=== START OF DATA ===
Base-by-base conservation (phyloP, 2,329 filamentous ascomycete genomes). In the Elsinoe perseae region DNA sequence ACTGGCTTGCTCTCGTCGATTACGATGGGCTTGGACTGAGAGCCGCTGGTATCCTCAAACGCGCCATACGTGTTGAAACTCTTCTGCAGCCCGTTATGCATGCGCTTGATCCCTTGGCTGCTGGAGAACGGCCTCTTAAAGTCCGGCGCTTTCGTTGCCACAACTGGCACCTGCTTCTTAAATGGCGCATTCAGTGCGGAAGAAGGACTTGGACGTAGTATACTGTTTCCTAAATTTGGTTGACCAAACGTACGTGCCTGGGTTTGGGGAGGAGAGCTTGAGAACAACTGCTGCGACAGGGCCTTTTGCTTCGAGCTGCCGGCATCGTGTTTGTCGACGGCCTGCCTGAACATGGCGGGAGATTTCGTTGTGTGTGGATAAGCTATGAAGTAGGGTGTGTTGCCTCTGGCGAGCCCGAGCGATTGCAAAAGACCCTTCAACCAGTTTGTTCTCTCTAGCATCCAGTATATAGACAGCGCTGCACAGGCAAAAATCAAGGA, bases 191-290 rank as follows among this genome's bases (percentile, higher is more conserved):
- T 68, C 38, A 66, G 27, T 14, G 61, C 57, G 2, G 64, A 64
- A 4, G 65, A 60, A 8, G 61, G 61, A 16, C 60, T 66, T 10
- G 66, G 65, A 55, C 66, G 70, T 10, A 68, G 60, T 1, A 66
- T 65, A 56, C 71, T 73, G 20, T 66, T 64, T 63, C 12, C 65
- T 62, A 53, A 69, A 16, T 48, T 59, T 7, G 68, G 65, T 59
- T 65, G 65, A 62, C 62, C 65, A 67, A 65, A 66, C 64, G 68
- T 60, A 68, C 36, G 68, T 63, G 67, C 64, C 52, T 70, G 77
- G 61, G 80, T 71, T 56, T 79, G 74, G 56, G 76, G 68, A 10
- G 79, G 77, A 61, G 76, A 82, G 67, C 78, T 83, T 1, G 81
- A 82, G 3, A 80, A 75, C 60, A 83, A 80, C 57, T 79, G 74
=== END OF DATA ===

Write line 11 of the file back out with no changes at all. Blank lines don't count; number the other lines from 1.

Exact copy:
- A 82, G 3, A 80, A 75, C 60, A 83, A 80, C 57, T 79, G 74